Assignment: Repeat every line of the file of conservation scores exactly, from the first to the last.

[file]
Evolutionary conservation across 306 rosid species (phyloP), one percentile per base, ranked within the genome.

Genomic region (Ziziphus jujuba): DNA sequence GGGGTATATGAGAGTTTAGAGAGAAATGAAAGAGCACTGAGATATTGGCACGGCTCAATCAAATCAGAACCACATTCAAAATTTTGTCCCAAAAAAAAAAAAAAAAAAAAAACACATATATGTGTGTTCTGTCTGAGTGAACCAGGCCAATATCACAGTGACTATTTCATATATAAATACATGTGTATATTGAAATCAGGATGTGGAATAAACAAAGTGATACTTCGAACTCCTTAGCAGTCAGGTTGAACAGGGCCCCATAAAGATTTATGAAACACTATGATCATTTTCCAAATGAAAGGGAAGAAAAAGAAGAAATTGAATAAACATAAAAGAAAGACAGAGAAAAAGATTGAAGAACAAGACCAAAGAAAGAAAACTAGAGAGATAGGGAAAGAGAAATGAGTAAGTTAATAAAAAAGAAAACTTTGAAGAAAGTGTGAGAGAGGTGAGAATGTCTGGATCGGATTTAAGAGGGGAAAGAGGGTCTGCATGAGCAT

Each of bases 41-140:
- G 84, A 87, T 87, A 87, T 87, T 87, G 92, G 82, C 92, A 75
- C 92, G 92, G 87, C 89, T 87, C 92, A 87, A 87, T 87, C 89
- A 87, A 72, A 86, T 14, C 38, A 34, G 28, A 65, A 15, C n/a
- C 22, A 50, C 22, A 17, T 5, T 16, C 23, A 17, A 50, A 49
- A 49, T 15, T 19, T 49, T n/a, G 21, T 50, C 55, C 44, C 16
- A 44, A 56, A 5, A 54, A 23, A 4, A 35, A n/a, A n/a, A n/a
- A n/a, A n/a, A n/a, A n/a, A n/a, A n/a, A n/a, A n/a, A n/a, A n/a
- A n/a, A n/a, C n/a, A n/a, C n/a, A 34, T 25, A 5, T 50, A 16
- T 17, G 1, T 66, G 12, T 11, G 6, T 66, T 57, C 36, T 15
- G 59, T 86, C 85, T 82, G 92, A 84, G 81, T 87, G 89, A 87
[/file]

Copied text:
Evolutionary conservation across 306 rosid species (phyloP), one percentile per base, ranked within the genome.

Genomic region (Ziziphus jujuba): DNA sequence GGGGTATATGAGAGTTTAGAGAGAAATGAAAGAGCACTGAGATATTGGCACGGCTCAATCAAATCAGAACCACATTCAAAATTTTGTCCCAAAAAAAAAAAAAAAAAAAAAACACATATATGTGTGTTCTGTCTGAGTGAACCAGGCCAATATCACAGTGACTATTTCATATATAAATACATGTGTATATTGAAATCAGGATGTGGAATAAACAAAGTGATACTTCGAACTCCTTAGCAGTCAGGTTGAACAGGGCCCCATAAAGATTTATGAAACACTATGATCATTTTCCAAATGAAAGGGAAGAAAAAGAAGAAATTGAATAAACATAAAAGAAAGACAGAGAAAAAGATTGAAGAACAAGACCAAAGAAAGAAAACTAGAGAGATAGGGAAAGAGAAATGAGTAAGTTAATAAAAAAGAAAACTTTGAAGAAAGTGTGAGAGAGGTGAGAATGTCTGGATCGGATTTAAGAGGGGAAAGAGGGTCTGCATGAGCAT

Each of bases 41-140:
- G 84, A 87, T 87, A 87, T 87, T 87, G 92, G 82, C 92, A 75
- C 92, G 92, G 87, C 89, T 87, C 92, A 87, A 87, T 87, C 89
- A 87, A 72, A 86, T 14, C 38, A 34, G 28, A 65, A 15, C n/a
- C 22, A 50, C 22, A 17, T 5, T 16, C 23, A 17, A 50, A 49
- A 49, T 15, T 19, T 49, T n/a, G 21, T 50, C 55, C 44, C 16
- A 44, A 56, A 5, A 54, A 23, A 4, A 35, A n/a, A n/a, A n/a
- A n/a, A n/a, A n/a, A n/a, A n/a, A n/a, A n/a, A n/a, A n/a, A n/a
- A n/a, A n/a, C n/a, A n/a, C n/a, A 34, T 25, A 5, T 50, A 16
- T 17, G 1, T 66, G 12, T 11, G 6, T 66, T 57, C 36, T 15
- G 59, T 86, C 85, T 82, G 92, A 84, G 81, T 87, G 89, A 87